F1: Race Preview
2018 Japanese Grand Prix – Preview
Round 17 of the 2018 Formula One season takes place at the iconic Suzuka Circuit in Japan
- Toto Talks Japan
- Featured This Week: Supporting the Race from Afar
- Stat Attack: Japan and Beyond
Toto Talks Japan
The true strength of a team reveals itself in what individuals are prepared to sacrifice for the group. Valtteri was willing to sacrifice his win in Sochi to help protect our 1-2 and extend our lead in both championships – and he said he’d be prepared to do the same again tomorrow. That tells you everything you need to know about the quality and integrity of his character. Valtteri proved in Sochi that he is a race-winning Grand Prix driver: he put it on pole, controlled the race and had the pace to win. And he also showed that he is a great team player when we need him to be in the final stages of the season.
It wasn’t an easy call to make even though it was the right one for the points situation. I think every one of us was facing this struggle between our head and our heart on Sunday, but there is no hard-and-fast rule or matrix you can apply. Whatever scenarios you think through, the old military saying is that “no plan survives first contact with the enemy”, and we saw that again in Russia with how the race unfolded. Each call has its own context and we may face more tough moments before the year is over. But we will handle each one on its merits and face them together, as a strong team.
In the end we left Sochi with a bigger lead in both championships. But we know that doesn’t mean anything because our fight with Ferrari is far from being over. We can take nothing for granted and we will stay at maximum attack on every front in the next races. The battle with Ferrari remains extremely close, as was underlined by Sebastian’s pace on Sunday and the pressure he put us under. Lewis was in Brackley this week and is hungry, focussed and completely determined to succeed: it has been great to see the power he has brought to this championship, and how he has taken it to the next level since the summer break.
Suzuka will be another challenging weekend for us – we will need the very best from our team, our car and our drivers to come out on top. It’s a track that shows some similarities to Silverstone, where we didn’t perform as strongly this year as we had done in previous seasons. So we’re going to Japan knowing that we all have to be at our very best if we want to claim the win.
Featured this week: Supporting the Race from Afar
It has been called many things – “operations centre”, “virtual garage” or “mission control” for example. Most of those designations, however, are actually a misnomer and somewhat misleading, as they don’t really caption the essence of the room. Which is why we call it “Race Support Room” -but how does it work?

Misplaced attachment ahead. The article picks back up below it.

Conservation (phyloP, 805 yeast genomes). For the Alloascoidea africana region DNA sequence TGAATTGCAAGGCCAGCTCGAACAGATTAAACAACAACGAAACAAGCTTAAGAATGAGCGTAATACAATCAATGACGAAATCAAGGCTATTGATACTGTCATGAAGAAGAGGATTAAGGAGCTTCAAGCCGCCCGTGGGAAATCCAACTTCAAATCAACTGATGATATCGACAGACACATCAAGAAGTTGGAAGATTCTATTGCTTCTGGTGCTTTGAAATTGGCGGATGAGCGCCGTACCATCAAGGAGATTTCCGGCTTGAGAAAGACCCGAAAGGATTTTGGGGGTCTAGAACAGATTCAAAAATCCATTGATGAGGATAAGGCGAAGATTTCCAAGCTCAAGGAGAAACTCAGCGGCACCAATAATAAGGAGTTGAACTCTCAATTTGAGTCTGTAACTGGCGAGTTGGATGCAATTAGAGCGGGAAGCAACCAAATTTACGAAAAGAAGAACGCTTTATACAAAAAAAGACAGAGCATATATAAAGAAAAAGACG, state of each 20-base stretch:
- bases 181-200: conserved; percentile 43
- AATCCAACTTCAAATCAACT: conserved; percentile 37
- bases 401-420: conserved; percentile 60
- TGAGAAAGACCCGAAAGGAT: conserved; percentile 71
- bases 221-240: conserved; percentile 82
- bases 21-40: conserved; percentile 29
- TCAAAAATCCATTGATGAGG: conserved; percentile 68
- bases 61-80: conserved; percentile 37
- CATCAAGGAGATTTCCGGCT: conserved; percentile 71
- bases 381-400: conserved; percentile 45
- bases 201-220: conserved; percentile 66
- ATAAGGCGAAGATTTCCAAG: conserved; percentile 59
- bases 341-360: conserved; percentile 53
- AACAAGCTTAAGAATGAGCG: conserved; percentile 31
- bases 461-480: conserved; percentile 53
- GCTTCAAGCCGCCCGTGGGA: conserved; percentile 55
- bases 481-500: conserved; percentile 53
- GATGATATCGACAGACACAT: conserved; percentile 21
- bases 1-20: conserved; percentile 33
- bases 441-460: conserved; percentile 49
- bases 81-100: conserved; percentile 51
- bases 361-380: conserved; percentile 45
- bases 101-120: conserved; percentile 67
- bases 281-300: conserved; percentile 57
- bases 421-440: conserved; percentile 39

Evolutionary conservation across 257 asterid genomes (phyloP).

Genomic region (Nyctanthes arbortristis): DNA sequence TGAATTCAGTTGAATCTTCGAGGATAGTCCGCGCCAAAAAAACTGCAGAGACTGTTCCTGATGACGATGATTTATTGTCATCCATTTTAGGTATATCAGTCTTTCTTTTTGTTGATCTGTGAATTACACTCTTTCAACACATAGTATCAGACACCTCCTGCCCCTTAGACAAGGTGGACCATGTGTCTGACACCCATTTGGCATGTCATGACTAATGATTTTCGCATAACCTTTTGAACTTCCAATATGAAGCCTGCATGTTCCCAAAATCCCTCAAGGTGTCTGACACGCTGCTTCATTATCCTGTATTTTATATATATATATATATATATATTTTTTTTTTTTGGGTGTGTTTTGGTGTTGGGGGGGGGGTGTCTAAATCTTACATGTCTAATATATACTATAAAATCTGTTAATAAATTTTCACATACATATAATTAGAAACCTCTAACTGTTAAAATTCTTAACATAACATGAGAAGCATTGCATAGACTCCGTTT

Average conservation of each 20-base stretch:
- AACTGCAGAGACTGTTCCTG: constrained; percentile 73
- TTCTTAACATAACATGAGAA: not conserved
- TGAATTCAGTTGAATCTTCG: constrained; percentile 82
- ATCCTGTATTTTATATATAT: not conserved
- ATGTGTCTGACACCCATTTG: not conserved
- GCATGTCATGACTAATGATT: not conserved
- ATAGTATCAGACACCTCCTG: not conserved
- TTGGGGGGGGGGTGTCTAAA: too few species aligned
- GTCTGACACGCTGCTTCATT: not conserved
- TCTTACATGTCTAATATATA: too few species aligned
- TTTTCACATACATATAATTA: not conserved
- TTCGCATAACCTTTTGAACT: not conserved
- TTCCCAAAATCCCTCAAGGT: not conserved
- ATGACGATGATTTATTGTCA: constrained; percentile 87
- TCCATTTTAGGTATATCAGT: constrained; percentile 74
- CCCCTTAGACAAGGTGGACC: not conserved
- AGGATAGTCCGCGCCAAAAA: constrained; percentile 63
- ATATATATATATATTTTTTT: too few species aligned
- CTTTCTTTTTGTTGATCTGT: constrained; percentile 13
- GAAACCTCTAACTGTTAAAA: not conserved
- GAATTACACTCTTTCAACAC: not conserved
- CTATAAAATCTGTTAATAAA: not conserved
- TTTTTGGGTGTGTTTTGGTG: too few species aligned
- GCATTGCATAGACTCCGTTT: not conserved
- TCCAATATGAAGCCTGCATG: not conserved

Up to 60 team personnel will work on the cars in Suzuka – the maximum number of technical staff the FIA Sporting Regulations allow to be “associated in any way with the operation of the cars within the confines of the circuit”. Outside those confines, however, more people can support the race team in ways that don’t require physical access to the car. For Mercedes-AMG Petronas Motorsport, these people sit in the Race Support Room or more commonly referred to as the “RSR”.
How many people work in the RSR?
The Race Support Room has a maximum capacity of 30 people. The majority of those are volunteers – industrial placement students who choose to give up their spare time to support the race team. In addition to those volunteers, there are also engineers from various departments – tyre, systems and race engineers as well as aerodynamicists and strategists. Finally, the RSR is also a training facility for young team members aiming to join the race team
What do the people in the RSR do?
One of the most important jobs of the industrial placement students is listening to the radio messages from the other teams. This form of eavesdropping was made possible in 2016, when the teams opted to bring back the chance to give engineering support to the drivers over the radio – a form of communication that had been banned for the 2016 season and left the drivers without any support when they encountered a technical issue. The people in the RSR also look at the various video feeds to see the race from as many angles as possible. If, for example, there’s contact with one of our cars, they will find the right video snippet as quickly as possible and send it over to the aerodynamicists, so the footage can be analysed and checked for possible bodywork damages.